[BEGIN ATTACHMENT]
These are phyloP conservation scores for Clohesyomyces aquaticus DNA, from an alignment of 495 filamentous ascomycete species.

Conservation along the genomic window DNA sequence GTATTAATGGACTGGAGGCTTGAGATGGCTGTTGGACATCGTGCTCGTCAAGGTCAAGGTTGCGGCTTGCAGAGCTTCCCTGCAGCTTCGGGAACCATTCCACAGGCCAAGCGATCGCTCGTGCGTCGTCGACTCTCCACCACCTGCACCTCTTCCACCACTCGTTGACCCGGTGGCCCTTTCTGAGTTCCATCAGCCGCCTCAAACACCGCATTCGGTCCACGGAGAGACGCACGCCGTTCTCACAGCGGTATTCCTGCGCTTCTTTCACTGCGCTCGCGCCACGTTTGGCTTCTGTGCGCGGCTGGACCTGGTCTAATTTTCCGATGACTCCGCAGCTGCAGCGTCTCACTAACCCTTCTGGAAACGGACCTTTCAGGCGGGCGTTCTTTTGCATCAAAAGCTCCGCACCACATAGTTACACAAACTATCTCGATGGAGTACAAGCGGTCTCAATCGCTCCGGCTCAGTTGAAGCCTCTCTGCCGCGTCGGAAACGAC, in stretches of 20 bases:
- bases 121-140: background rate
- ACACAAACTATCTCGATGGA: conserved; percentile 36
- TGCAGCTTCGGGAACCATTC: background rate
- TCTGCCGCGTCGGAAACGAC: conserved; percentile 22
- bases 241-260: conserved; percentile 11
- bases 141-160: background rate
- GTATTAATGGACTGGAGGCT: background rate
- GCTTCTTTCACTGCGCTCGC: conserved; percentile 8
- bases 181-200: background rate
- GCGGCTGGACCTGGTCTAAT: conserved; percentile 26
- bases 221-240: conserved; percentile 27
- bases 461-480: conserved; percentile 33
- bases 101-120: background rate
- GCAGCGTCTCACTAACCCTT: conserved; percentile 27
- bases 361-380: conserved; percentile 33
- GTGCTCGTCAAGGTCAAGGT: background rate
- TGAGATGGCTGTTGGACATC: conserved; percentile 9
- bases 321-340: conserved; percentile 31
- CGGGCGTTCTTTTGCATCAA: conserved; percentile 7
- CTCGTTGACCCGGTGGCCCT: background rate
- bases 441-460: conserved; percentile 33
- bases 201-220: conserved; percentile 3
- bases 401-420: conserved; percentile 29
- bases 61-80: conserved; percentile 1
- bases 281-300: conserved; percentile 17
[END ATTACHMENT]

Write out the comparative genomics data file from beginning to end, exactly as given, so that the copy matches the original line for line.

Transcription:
These are phyloP conservation scores for Clohesyomyces aquaticus DNA, from an alignment of 495 filamentous ascomycete species.

Conservation along the genomic window DNA sequence GTATTAATGGACTGGAGGCTTGAGATGGCTGTTGGACATCGTGCTCGTCAAGGTCAAGGTTGCGGCTTGCAGAGCTTCCCTGCAGCTTCGGGAACCATTCCACAGGCCAAGCGATCGCTCGTGCGTCGTCGACTCTCCACCACCTGCACCTCTTCCACCACTCGTTGACCCGGTGGCCCTTTCTGAGTTCCATCAGCCGCCTCAAACACCGCATTCGGTCCACGGAGAGACGCACGCCGTTCTCACAGCGGTATTCCTGCGCTTCTTTCACTGCGCTCGCGCCACGTTTGGCTTCTGTGCGCGGCTGGACCTGGTCTAATTTTCCGATGACTCCGCAGCTGCAGCGTCTCACTAACCCTTCTGGAAACGGACCTTTCAGGCGGGCGTTCTTTTGCATCAAAAGCTCCGCACCACATAGTTACACAAACTATCTCGATGGAGTACAAGCGGTCTCAATCGCTCCGGCTCAGTTGAAGCCTCTCTGCCGCGTCGGAAACGAC, in stretches of 20 bases:
- bases 121-140: background rate
- ACACAAACTATCTCGATGGA: conserved; percentile 36
- TGCAGCTTCGGGAACCATTC: background rate
- TCTGCCGCGTCGGAAACGAC: conserved; percentile 22
- bases 241-260: conserved; percentile 11
- bases 141-160: background rate
- GTATTAATGGACTGGAGGCT: background rate
- GCTTCTTTCACTGCGCTCGC: conserved; percentile 8
- bases 181-200: background rate
- GCGGCTGGACCTGGTCTAAT: conserved; percentile 26
- bases 221-240: conserved; percentile 27
- bases 461-480: conserved; percentile 33
- bases 101-120: background rate
- GCAGCGTCTCACTAACCCTT: conserved; percentile 27
- bases 361-380: conserved; percentile 33
- GTGCTCGTCAAGGTCAAGGT: background rate
- TGAGATGGCTGTTGGACATC: conserved; percentile 9
- bases 321-340: conserved; percentile 31
- CGGGCGTTCTTTTGCATCAA: conserved; percentile 7
- CTCGTTGACCCGGTGGCCCT: background rate
- bases 441-460: conserved; percentile 33
- bases 201-220: conserved; percentile 3
- bases 401-420: conserved; percentile 29
- bases 61-80: conserved; percentile 1
- bases 281-300: conserved; percentile 17